If Waitsfield is successful in developing a municipal wastewater system in Irasville and Waitsfield village, it could result in significant residential infill development as well as increased commercial development in those areas.





That was one takeaway from this week’s Waitsfield Select Board meeting where the board heard from the town’s wastewater planning team about results of a preliminary engineering report (PER) from Dubois and King.

At the May 30 meeting, planning team members reported that if the town is successful in development of municipal wastewater, there would be enough capacity for 35 one-bedroom and 35 two-bedroom dwelling units in the service area as well as enough additional capacity for an 8% increase in commercial usage.

Additionally, the board heard that the estimated price tag for the project is $15,657,700, lower than the previous estimates of $21 million for the Munn site. The town has been recommended for federal spending of $10.4 million from Senator Bernie Sanders’ office and has been invited to apply for a $3 million grant through the Northern Boarders Regional Commission Catalyst Program.

Additionally, the town is eligible to apply for a $125,000 Clean Water State Revolving Fund (CWSRF) grant. In the last 18 months, the town has received loans of $199,418 to study the feasibility of municipal wastewater and to undertake the PER. Both of those loans have been forgiven by the state.

The select board was told that there are other potential funding sources including state ARPA funds, USDA loans and grants, additional Clean Water State Revolving Fund construction loans and grants and Vermont Agency of Commerce and Community Development revitalization and recovery programs.





When the feasibility study was completed, it identified eight options for wastewater and the select board and project team narrowed those to two options. One is to create a municipal wastewater tertiary treatment system at the town-owned Munn field and the other is to connect as many people in the service area who have private wells (there are 47 private wells) to the town’s municipal water system. That would cost $1,071,800.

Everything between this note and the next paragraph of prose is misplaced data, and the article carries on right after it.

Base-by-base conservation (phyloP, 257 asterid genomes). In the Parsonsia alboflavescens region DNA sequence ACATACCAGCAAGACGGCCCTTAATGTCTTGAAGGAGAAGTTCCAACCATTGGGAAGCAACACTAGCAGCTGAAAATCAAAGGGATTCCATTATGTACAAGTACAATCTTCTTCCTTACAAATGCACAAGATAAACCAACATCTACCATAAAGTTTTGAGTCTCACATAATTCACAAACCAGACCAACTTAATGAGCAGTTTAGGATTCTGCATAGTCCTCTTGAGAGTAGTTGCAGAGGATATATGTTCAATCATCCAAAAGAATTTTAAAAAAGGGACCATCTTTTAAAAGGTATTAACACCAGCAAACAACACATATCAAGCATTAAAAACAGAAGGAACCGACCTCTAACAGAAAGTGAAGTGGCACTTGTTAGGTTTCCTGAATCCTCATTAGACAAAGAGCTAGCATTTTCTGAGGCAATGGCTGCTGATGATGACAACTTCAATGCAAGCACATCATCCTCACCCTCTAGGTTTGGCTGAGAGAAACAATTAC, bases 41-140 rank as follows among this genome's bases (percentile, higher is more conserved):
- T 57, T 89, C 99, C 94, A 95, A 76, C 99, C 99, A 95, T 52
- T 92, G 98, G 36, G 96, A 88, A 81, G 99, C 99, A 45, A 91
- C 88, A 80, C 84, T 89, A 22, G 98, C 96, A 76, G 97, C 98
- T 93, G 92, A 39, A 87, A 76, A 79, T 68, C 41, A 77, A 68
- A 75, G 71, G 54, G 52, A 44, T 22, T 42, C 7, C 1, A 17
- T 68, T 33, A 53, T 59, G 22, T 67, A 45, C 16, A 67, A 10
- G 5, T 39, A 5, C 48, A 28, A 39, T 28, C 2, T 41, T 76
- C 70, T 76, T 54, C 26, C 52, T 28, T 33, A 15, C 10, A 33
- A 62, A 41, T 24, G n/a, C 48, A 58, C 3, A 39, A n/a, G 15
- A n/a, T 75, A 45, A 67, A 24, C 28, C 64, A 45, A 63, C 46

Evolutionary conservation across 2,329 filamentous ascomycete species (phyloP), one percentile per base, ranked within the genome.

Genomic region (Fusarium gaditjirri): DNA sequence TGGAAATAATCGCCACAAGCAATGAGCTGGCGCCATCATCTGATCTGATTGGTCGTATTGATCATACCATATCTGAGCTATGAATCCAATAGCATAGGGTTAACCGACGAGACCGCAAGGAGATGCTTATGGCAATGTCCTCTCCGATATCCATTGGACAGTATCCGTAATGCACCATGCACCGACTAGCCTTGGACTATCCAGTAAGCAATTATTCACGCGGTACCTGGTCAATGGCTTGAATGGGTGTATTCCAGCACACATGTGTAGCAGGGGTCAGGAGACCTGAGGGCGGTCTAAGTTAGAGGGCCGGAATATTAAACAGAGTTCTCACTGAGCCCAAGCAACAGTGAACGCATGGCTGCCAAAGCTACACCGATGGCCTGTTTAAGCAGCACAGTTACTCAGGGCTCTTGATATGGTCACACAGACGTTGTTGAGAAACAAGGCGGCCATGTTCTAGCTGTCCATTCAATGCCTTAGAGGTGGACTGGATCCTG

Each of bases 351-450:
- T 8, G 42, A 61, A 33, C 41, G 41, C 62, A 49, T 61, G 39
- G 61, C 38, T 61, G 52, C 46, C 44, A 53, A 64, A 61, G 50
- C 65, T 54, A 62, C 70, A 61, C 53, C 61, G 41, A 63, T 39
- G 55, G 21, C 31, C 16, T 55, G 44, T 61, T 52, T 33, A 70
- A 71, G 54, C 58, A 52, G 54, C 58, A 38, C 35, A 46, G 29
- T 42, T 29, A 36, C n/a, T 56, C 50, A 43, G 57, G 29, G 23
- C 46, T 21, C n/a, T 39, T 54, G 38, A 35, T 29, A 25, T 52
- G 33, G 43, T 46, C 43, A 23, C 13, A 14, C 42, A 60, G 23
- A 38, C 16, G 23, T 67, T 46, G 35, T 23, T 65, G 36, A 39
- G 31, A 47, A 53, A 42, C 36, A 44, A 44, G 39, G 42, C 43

At this week’s presentation select board member Chach Curtis, town administrator Annie Decker-Dell’Isola and Mad River Valley Planning District executive director Joshua Schwartz, presented the PER report as project team leads.

They explained that there are 128 parcels with existing wastewater systems in the service area (Waitsfield Village and Irasville) with existing daily flows of 102,506 gallons per day (gpd). In the service area 64% of existing leachfields are constrained by lot sizes, 27% of those leachfields are in the floodplain or river corridor, and 26 percent of the existing leachfields in the village areas are located within well shields.

According to the EPA the average lifespan of a septic system is 15 to 40 years. According to the town’s engineers, the cost to replace a septic system range from $12,500 in areas with well-suited soils and no other constraints and up to $50,000 to $60,000 in areas with poor soil or other environmental constraints.

The team members told the select board that 43% of the systems in the villages are near or have exceeded their usable life and are over 30 years old. In the village residential zone 74% of the older systems will reach their expected lifespan in the next 20 years.




With a tertiary treatment system, the Munn site has a disposal capacity of 84,000 gpd. Given the current daily flows of 102,000 gpd, the engineers recommended that the town prioritize village properties with systems over 40 years old, those in mapped flood plains, those in the river corridor, those with leachfields that are within well shields, and properties that could connect future housing development and commercial development.

Prioritizing those types of systems would use 65,000 gpd, leaving 19,000 gpd for new infill development. It’s that 19,000 gpd that could serve the 70 new one- and two-bedroom dwelling units and allow for an 8% increase in existing commercial wastewater flows.

The select board will need to meet several deadlines in June to keep the project moving forward into final design including completing its application for the Northern Borders Regional Commission grant application by Friday, June 2, reviewing the final PER, authorizing submittal for the next round of CWSRF funding and update its engineering agreement with Dubois and King.

The engineers have estimated costs of $709,300 for final design which they recommend breaking down into three phases, 30% completion ($213,000), 60% completion ($213,000) and 90% plus final design ($283,300).

Project team members told the select board this week that they recommend sequentially applying for CWSRF subsidies for each phase of final design.